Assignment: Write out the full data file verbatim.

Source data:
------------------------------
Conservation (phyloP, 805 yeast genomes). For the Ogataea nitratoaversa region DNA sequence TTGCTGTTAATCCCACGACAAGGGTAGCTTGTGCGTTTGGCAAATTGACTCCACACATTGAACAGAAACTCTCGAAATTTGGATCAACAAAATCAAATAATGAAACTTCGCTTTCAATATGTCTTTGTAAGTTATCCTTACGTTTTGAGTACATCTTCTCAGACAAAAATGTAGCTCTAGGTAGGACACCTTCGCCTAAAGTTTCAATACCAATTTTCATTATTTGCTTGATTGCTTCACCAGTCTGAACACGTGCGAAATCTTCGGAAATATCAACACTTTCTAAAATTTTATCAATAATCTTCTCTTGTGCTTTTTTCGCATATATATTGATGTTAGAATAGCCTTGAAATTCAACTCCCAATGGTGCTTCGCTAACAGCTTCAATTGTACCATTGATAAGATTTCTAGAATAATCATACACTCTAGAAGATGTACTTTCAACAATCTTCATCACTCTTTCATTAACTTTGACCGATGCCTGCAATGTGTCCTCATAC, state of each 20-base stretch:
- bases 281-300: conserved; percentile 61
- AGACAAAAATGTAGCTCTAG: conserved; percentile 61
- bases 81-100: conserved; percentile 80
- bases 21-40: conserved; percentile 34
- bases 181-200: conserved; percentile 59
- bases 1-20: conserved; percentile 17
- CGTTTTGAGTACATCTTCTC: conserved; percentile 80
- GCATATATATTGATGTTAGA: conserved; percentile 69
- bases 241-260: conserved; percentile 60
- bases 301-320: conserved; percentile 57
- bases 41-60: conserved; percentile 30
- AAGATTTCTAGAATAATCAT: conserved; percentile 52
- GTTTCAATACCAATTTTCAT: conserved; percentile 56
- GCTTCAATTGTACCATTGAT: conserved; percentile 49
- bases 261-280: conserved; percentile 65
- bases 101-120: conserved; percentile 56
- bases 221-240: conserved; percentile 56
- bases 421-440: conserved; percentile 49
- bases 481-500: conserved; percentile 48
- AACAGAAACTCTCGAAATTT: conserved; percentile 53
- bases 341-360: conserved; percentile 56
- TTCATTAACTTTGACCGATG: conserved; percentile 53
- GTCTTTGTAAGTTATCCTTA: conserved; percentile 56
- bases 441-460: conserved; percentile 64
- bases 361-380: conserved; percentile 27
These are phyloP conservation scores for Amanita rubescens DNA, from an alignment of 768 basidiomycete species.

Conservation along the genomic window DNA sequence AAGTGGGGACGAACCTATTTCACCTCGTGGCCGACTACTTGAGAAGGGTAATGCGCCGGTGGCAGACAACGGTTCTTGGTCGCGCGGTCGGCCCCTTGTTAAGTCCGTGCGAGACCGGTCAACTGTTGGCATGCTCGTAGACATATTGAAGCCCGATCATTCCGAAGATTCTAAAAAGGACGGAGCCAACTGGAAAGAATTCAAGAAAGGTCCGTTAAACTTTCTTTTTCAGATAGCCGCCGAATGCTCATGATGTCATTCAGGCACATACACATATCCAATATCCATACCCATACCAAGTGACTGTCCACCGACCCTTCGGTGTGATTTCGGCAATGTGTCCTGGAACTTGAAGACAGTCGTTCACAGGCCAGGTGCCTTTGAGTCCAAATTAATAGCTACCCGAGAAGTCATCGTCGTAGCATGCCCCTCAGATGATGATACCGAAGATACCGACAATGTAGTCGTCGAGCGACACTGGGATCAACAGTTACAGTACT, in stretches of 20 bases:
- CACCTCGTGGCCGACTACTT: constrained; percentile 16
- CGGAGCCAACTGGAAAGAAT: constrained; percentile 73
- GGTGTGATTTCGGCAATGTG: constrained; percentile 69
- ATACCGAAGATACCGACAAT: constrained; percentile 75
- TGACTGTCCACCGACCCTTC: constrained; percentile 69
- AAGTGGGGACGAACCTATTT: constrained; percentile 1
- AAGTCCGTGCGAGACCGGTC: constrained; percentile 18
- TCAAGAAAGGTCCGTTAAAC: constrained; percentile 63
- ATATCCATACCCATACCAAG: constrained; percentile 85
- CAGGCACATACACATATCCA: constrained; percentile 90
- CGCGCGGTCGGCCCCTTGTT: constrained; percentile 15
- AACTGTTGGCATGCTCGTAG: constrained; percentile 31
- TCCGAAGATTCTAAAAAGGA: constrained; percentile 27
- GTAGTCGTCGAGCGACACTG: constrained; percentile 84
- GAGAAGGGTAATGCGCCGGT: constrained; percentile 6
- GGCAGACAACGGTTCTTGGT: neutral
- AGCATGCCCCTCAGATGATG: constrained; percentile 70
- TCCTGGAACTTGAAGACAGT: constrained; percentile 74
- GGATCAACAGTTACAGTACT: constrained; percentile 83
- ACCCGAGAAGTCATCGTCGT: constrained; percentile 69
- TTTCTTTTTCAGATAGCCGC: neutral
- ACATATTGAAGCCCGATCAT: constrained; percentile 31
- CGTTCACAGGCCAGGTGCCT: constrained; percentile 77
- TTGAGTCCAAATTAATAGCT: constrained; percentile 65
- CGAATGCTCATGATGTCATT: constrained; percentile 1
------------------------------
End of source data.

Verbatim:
Conservation (phyloP, 805 yeast genomes). For the Ogataea nitratoaversa region DNA sequence TTGCTGTTAATCCCACGACAAGGGTAGCTTGTGCGTTTGGCAAATTGACTCCACACATTGAACAGAAACTCTCGAAATTTGGATCAACAAAATCAAATAATGAAACTTCGCTTTCAATATGTCTTTGTAAGTTATCCTTACGTTTTGAGTACATCTTCTCAGACAAAAATGTAGCTCTAGGTAGGACACCTTCGCCTAAAGTTTCAATACCAATTTTCATTATTTGCTTGATTGCTTCACCAGTCTGAACACGTGCGAAATCTTCGGAAATATCAACACTTTCTAAAATTTTATCAATAATCTTCTCTTGTGCTTTTTTCGCATATATATTGATGTTAGAATAGCCTTGAAATTCAACTCCCAATGGTGCTTCGCTAACAGCTTCAATTGTACCATTGATAAGATTTCTAGAATAATCATACACTCTAGAAGATGTACTTTCAACAATCTTCATCACTCTTTCATTAACTTTGACCGATGCCTGCAATGTGTCCTCATAC, state of each 20-base stretch:
- bases 281-300: conserved; percentile 61
- AGACAAAAATGTAGCTCTAG: conserved; percentile 61
- bases 81-100: conserved; percentile 80
- bases 21-40: conserved; percentile 34
- bases 181-200: conserved; percentile 59
- bases 1-20: conserved; percentile 17
- CGTTTTGAGTACATCTTCTC: conserved; percentile 80
- GCATATATATTGATGTTAGA: conserved; percentile 69
- bases 241-260: conserved; percentile 60
- bases 301-320: conserved; percentile 57
- bases 41-60: conserved; percentile 30
- AAGATTTCTAGAATAATCAT: conserved; percentile 52
- GTTTCAATACCAATTTTCAT: conserved; percentile 56
- GCTTCAATTGTACCATTGAT: conserved; percentile 49
- bases 261-280: conserved; percentile 65
- bases 101-120: conserved; percentile 56
- bases 221-240: conserved; percentile 56
- bases 421-440: conserved; percentile 49
- bases 481-500: conserved; percentile 48
- AACAGAAACTCTCGAAATTT: conserved; percentile 53
- bases 341-360: conserved; percentile 56
- TTCATTAACTTTGACCGATG: conserved; percentile 53
- GTCTTTGTAAGTTATCCTTA: conserved; percentile 56
- bases 441-460: conserved; percentile 64
- bases 361-380: conserved; percentile 27
These are phyloP conservation scores for Amanita rubescens DNA, from an alignment of 768 basidiomycete species.

Conservation along the genomic window DNA sequence AAGTGGGGACGAACCTATTTCACCTCGTGGCCGACTACTTGAGAAGGGTAATGCGCCGGTGGCAGACAACGGTTCTTGGTCGCGCGGTCGGCCCCTTGTTAAGTCCGTGCGAGACCGGTCAACTGTTGGCATGCTCGTAGACATATTGAAGCCCGATCATTCCGAAGATTCTAAAAAGGACGGAGCCAACTGGAAAGAATTCAAGAAAGGTCCGTTAAACTTTCTTTTTCAGATAGCCGCCGAATGCTCATGATGTCATTCAGGCACATACACATATCCAATATCCATACCCATACCAAGTGACTGTCCACCGACCCTTCGGTGTGATTTCGGCAATGTGTCCTGGAACTTGAAGACAGTCGTTCACAGGCCAGGTGCCTTTGAGTCCAAATTAATAGCTACCCGAGAAGTCATCGTCGTAGCATGCCCCTCAGATGATGATACCGAAGATACCGACAATGTAGTCGTCGAGCGACACTGGGATCAACAGTTACAGTACT, in stretches of 20 bases:
- CACCTCGTGGCCGACTACTT: constrained; percentile 16
- CGGAGCCAACTGGAAAGAAT: constrained; percentile 73
- GGTGTGATTTCGGCAATGTG: constrained; percentile 69
- ATACCGAAGATACCGACAAT: constrained; percentile 75
- TGACTGTCCACCGACCCTTC: constrained; percentile 69
- AAGTGGGGACGAACCTATTT: constrained; percentile 1
- AAGTCCGTGCGAGACCGGTC: constrained; percentile 18
- TCAAGAAAGGTCCGTTAAAC: constrained; percentile 63
- ATATCCATACCCATACCAAG: constrained; percentile 85
- CAGGCACATACACATATCCA: constrained; percentile 90
- CGCGCGGTCGGCCCCTTGTT: constrained; percentile 15
- AACTGTTGGCATGCTCGTAG: constrained; percentile 31
- TCCGAAGATTCTAAAAAGGA: constrained; percentile 27
- GTAGTCGTCGAGCGACACTG: constrained; percentile 84
- GAGAAGGGTAATGCGCCGGT: constrained; percentile 6
- GGCAGACAACGGTTCTTGGT: neutral
- AGCATGCCCCTCAGATGATG: constrained; percentile 70
- TCCTGGAACTTGAAGACAGT: constrained; percentile 74
- GGATCAACAGTTACAGTACT: constrained; percentile 83
- ACCCGAGAAGTCATCGTCGT: constrained; percentile 69
- TTTCTTTTTCAGATAGCCGC: neutral
- ACATATTGAAGCCCGATCAT: constrained; percentile 31
- CGTTCACAGGCCAGGTGCCT: constrained; percentile 77
- TTGAGTCCAAATTAATAGCT: constrained; percentile 65
- CGAATGCTCATGATGTCATT: constrained; percentile 1